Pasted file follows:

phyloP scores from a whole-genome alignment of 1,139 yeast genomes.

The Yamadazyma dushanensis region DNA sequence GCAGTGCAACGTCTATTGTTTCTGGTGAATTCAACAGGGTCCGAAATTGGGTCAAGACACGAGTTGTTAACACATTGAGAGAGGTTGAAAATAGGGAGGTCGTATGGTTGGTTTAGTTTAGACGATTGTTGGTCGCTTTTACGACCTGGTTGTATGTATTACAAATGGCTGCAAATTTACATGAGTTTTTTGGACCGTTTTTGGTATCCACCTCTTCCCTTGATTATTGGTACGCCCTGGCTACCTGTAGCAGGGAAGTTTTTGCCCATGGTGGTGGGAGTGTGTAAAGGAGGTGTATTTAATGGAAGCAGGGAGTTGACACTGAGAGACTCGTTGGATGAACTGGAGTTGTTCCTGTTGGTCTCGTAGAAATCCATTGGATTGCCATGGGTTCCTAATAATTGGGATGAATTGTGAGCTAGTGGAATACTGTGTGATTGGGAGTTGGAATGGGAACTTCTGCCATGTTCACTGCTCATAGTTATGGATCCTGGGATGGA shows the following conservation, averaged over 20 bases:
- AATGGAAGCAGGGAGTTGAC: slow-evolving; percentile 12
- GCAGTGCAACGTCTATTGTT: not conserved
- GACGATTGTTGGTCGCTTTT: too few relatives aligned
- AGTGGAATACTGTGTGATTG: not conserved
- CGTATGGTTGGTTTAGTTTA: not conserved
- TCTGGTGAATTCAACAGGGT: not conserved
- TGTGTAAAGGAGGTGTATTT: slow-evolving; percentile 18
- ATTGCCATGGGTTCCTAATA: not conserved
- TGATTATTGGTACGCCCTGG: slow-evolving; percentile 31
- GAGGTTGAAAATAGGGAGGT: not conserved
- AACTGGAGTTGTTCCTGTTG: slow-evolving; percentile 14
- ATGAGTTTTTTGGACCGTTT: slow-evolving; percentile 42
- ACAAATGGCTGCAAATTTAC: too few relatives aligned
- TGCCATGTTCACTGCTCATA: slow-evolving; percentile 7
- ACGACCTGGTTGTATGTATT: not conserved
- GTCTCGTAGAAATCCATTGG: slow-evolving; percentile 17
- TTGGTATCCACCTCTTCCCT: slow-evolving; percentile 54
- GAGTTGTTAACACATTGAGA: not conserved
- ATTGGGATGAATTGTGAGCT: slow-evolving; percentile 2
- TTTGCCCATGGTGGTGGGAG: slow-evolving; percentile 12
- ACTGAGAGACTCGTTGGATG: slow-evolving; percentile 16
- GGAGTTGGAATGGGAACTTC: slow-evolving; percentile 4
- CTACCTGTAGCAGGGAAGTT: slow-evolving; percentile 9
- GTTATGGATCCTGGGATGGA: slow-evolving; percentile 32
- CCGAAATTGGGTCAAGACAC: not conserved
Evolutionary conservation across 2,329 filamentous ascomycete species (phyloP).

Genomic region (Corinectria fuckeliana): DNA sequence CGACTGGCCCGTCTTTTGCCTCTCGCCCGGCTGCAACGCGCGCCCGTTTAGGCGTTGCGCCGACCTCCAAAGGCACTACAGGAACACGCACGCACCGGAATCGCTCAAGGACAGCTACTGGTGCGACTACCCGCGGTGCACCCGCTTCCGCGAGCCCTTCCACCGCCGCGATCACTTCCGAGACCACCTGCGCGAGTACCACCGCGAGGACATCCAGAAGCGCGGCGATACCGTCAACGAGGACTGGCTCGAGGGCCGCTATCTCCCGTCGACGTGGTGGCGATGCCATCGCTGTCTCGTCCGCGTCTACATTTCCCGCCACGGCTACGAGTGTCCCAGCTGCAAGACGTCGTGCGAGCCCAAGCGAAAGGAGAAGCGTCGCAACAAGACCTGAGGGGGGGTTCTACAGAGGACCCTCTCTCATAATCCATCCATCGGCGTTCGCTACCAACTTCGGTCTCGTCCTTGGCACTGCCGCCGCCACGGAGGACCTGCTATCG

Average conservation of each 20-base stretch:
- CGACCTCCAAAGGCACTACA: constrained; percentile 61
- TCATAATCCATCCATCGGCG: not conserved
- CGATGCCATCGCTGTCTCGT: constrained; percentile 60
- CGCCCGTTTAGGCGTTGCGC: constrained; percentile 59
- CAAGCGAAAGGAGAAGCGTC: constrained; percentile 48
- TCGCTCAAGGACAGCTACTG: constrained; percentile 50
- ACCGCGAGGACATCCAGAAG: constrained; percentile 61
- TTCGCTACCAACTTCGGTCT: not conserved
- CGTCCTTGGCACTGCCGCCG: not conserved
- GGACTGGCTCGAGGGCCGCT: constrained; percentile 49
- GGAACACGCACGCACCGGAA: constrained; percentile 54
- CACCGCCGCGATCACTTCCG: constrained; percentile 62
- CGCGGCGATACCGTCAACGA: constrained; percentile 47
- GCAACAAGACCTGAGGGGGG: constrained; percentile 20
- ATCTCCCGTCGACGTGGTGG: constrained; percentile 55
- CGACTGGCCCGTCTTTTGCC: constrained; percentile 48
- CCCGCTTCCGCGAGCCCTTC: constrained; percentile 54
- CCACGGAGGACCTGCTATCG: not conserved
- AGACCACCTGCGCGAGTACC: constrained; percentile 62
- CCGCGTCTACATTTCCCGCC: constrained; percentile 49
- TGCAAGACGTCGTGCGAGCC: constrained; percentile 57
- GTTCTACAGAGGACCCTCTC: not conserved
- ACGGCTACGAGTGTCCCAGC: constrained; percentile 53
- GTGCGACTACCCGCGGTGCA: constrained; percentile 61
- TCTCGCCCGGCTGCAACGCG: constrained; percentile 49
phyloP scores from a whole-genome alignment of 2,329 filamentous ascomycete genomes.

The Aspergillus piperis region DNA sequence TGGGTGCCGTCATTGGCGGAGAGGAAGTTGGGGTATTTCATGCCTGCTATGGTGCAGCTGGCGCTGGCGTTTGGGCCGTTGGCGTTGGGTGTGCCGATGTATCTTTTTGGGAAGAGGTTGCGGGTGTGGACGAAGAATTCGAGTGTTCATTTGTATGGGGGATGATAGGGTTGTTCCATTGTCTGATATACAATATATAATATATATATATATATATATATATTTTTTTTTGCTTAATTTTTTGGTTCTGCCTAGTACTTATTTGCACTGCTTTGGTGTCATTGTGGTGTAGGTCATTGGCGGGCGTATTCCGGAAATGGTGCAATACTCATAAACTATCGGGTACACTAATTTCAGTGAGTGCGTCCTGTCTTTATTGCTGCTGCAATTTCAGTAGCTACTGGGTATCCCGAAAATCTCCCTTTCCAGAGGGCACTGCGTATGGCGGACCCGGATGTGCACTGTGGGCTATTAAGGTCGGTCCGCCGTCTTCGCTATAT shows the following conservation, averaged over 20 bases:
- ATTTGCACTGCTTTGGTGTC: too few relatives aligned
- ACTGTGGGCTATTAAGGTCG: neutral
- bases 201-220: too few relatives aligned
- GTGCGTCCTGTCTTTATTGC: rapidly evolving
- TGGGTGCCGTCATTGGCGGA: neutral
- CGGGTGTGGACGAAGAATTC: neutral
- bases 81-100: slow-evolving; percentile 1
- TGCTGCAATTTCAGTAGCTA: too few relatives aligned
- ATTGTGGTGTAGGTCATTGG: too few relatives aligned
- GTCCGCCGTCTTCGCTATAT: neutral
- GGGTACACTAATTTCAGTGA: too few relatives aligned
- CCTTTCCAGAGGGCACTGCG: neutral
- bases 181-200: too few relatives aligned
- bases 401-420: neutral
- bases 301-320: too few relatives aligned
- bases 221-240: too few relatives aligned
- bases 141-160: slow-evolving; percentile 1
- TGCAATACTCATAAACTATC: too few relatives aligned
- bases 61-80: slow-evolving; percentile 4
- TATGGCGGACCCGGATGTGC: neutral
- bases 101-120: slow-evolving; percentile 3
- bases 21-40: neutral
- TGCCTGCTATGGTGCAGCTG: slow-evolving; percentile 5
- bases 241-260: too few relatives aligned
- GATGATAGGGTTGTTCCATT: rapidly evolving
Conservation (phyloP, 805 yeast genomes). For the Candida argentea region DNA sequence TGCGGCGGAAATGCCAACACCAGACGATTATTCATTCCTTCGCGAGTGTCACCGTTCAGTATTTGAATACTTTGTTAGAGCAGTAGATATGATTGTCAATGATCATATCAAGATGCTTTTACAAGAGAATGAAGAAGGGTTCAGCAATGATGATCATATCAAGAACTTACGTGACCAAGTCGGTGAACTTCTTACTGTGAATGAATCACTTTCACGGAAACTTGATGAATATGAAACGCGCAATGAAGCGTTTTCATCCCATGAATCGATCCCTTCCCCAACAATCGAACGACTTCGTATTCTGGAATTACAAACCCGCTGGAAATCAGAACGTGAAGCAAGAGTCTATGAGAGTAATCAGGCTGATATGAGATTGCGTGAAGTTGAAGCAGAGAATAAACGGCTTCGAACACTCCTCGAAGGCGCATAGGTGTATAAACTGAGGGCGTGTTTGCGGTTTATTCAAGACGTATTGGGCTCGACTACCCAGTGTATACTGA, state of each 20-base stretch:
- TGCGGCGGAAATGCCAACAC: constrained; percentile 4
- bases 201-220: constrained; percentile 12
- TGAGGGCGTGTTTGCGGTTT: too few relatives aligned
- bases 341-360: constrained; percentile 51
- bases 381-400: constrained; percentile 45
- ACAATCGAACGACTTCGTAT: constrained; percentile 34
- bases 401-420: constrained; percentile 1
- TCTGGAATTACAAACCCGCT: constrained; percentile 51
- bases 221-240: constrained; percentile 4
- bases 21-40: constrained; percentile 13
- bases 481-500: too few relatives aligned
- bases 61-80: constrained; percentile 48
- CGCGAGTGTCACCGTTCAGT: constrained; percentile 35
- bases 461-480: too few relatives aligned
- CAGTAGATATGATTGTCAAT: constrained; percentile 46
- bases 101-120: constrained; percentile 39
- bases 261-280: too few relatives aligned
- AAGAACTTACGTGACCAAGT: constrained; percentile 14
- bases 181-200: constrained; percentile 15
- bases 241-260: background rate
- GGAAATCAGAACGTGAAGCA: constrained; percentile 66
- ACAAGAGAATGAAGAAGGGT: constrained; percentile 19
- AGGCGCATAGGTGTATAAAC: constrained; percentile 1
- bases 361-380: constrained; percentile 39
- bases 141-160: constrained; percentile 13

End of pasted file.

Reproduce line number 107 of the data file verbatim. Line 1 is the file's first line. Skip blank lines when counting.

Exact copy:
- bases 361-380: constrained; percentile 39